At first, I thought they were going to erect a real shipwreck. But actually, if they do build it, the actual shipwreck bit will be a cunningly post-modernistical sculpture that merely looks like a shipwreck and which will actually be tremendous fun for tourists to wander about in and photo. Call it the Bilbao effect. Remember, when Frank Gehry first proposed that amazing Bilbao Thing, nobody had ever done anything like this before. The horror of typical first reactions was all part of why it became such a huge success.

So I say to Prague: Build this shipwreck!

I especially like how they want greenery to grow up from the top of the boring bit below, in and among the shipwreck. Nice touch.

A decade of photos – one from each year

I originally got together these photos, one for each year of the decade now ending, with Samizdata in mind. But then I did a posting looking back at Christmas Day for there, with lots of photos, and another posting there with lots of photos felt a bit superfluous. So, here they are here.

Left below: February 2010 – Piccadilly Circus.
Right below:January 2011 – Beyond the Thames Barrier.

Left below: July 2012 – A South African gets ready to bowl against England at the Oval.
Right below: September 2013 – London Gateway takes shape.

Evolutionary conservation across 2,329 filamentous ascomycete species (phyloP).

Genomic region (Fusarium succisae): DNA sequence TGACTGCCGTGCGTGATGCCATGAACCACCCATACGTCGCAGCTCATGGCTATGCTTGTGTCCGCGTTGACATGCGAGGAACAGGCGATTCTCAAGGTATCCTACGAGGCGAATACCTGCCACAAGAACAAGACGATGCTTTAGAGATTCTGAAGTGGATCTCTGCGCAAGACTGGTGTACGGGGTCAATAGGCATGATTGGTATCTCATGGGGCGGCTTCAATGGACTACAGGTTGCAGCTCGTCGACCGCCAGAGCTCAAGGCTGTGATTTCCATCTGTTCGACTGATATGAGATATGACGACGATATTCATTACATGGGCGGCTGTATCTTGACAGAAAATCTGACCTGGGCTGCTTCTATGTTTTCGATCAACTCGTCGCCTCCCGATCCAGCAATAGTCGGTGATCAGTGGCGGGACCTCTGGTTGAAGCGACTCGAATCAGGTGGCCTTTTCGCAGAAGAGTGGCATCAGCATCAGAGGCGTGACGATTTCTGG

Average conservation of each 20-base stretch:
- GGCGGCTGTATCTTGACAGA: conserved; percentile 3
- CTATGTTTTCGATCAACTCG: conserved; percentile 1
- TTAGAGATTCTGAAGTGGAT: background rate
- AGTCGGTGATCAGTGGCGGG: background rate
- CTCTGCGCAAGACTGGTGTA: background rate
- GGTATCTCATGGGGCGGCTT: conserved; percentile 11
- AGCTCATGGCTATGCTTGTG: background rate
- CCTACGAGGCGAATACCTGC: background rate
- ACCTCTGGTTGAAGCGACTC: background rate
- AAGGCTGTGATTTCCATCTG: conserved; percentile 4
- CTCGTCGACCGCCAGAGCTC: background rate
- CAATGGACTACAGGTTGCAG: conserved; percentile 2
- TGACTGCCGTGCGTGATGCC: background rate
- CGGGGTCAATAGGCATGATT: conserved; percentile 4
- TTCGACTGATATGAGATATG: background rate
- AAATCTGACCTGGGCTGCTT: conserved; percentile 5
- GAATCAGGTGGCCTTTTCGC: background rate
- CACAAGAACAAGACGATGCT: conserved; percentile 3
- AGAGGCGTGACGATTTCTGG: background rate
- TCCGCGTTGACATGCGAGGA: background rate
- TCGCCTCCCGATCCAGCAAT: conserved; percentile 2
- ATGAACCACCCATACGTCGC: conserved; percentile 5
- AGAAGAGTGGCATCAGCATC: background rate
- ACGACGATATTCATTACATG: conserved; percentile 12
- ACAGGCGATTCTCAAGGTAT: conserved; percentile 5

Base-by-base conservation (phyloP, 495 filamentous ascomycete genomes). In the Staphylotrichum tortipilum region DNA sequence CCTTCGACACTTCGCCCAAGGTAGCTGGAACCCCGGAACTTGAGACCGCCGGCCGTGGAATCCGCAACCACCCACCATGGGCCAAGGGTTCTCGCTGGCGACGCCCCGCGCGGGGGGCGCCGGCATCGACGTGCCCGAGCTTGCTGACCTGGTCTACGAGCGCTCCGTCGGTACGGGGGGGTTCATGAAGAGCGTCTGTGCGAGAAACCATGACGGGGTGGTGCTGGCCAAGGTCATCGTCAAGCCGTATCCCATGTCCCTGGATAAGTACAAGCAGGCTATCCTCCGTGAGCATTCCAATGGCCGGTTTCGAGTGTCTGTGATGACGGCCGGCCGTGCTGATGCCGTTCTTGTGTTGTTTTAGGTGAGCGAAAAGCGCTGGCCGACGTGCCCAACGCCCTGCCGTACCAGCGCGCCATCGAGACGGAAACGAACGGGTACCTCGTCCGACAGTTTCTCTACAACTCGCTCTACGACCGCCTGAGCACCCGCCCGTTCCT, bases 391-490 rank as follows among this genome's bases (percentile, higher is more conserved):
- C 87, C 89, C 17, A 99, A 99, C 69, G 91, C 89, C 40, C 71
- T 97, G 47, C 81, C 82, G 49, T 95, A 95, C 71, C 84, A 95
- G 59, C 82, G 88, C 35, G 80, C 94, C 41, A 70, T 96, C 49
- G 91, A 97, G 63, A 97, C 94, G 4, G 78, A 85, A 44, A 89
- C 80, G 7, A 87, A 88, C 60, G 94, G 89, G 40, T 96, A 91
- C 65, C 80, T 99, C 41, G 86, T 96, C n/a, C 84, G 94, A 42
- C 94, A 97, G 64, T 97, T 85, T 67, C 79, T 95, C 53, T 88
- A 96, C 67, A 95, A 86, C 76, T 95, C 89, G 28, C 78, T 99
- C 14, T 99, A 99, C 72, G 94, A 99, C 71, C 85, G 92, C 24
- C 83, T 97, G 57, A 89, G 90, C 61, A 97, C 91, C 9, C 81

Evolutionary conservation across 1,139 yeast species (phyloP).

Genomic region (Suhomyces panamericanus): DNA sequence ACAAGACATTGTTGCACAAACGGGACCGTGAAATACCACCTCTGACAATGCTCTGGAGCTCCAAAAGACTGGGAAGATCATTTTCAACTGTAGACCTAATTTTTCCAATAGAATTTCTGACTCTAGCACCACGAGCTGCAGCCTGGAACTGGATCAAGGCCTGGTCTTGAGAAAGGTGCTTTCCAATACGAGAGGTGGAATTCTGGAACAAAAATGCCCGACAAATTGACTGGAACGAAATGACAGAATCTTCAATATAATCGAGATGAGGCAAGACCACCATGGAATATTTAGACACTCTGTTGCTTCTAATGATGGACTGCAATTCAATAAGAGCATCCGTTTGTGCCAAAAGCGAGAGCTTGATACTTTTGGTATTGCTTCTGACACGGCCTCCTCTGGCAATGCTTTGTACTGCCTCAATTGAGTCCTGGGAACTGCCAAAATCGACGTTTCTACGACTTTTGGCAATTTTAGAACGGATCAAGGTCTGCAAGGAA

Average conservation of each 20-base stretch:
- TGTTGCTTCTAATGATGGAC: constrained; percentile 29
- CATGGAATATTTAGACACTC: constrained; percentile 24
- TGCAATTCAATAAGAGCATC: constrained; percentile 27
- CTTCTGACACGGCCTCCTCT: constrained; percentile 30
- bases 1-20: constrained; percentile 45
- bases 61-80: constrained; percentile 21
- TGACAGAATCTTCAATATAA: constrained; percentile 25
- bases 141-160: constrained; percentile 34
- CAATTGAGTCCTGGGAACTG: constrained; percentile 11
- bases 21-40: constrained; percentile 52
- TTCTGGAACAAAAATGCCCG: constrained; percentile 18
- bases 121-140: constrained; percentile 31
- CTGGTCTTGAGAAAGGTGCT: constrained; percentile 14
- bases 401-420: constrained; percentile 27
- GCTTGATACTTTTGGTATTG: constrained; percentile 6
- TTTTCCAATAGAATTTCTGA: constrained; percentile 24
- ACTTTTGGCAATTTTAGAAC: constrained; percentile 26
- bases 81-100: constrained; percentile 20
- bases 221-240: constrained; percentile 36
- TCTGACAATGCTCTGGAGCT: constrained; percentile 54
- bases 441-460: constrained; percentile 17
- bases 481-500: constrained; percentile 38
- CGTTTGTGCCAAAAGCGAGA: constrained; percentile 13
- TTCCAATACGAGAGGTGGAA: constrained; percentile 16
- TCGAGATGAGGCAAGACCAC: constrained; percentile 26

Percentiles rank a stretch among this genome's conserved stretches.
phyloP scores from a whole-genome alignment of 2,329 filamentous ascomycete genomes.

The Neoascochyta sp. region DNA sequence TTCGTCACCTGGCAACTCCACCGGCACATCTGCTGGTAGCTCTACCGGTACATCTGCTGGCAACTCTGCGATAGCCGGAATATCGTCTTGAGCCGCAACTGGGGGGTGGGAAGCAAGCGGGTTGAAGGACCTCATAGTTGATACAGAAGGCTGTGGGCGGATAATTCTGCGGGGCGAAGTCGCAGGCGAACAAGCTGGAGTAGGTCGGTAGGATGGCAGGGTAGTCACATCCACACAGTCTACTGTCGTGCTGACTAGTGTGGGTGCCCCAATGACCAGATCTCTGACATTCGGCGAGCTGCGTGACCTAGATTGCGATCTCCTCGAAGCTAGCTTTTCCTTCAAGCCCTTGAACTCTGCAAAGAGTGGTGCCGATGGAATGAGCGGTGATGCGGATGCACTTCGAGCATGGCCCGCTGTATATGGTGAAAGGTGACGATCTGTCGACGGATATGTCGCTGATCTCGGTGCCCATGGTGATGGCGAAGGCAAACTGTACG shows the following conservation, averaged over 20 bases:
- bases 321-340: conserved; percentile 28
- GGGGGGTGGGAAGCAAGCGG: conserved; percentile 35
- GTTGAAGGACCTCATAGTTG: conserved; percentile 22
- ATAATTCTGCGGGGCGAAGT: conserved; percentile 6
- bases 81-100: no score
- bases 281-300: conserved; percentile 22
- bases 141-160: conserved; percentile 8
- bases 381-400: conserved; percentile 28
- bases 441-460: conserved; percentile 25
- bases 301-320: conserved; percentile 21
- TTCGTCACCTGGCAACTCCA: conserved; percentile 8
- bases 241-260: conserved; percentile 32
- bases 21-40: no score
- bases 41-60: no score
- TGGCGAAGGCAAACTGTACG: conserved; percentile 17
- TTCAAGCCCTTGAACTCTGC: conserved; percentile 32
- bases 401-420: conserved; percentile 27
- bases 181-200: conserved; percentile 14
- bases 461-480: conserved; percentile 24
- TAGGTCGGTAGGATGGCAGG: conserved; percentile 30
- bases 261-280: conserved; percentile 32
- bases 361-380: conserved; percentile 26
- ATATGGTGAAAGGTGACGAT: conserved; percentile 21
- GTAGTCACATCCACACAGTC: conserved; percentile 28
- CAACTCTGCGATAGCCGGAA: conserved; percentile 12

Left below: March 2014 – Detlev Schlichter speaks about Austrian Economics.
Right below: July 2015 – Sunshine bounces off the Broadgate Tower and lands outside Tate Modern.

Left below: August 2016 – The Oval Pavilion (see above) as seen from the top of the Tate Modern Extension.
Right below: Also at the top of Tate Modern, a photoer photos the Shard through a ball.

Left below: April 2018 – The statue of Sir Keith Park outside the Athaeneum.
Right below: September 2019 – A model of Old London Bridge.

I didn’t spend a huge amount of time picking these photos out from the archives. Aside from trying to pick out photos that I hadn’t blogged before, I just had a rootle around until I found a nice one for each year. But a different day doing the rootling, and there’d have been ten entirely different photos. But I like these ones, and I hope you do too.

Another podcast I just listened to that was good

Here.

It’s Bryan Caplan (the guy who gave this lecture that I recently attended), talking to Darren Grimes of the IEA. Caplan disagrees with most voters, but in an ingratiating way. As he himself says towards the end of the conversation, if you have disagreeable things to say, say them agreeably and people will be more likely to listen.

LATER: Now, I’m listening to another interview. Scott Adams autobiographising. Terrific.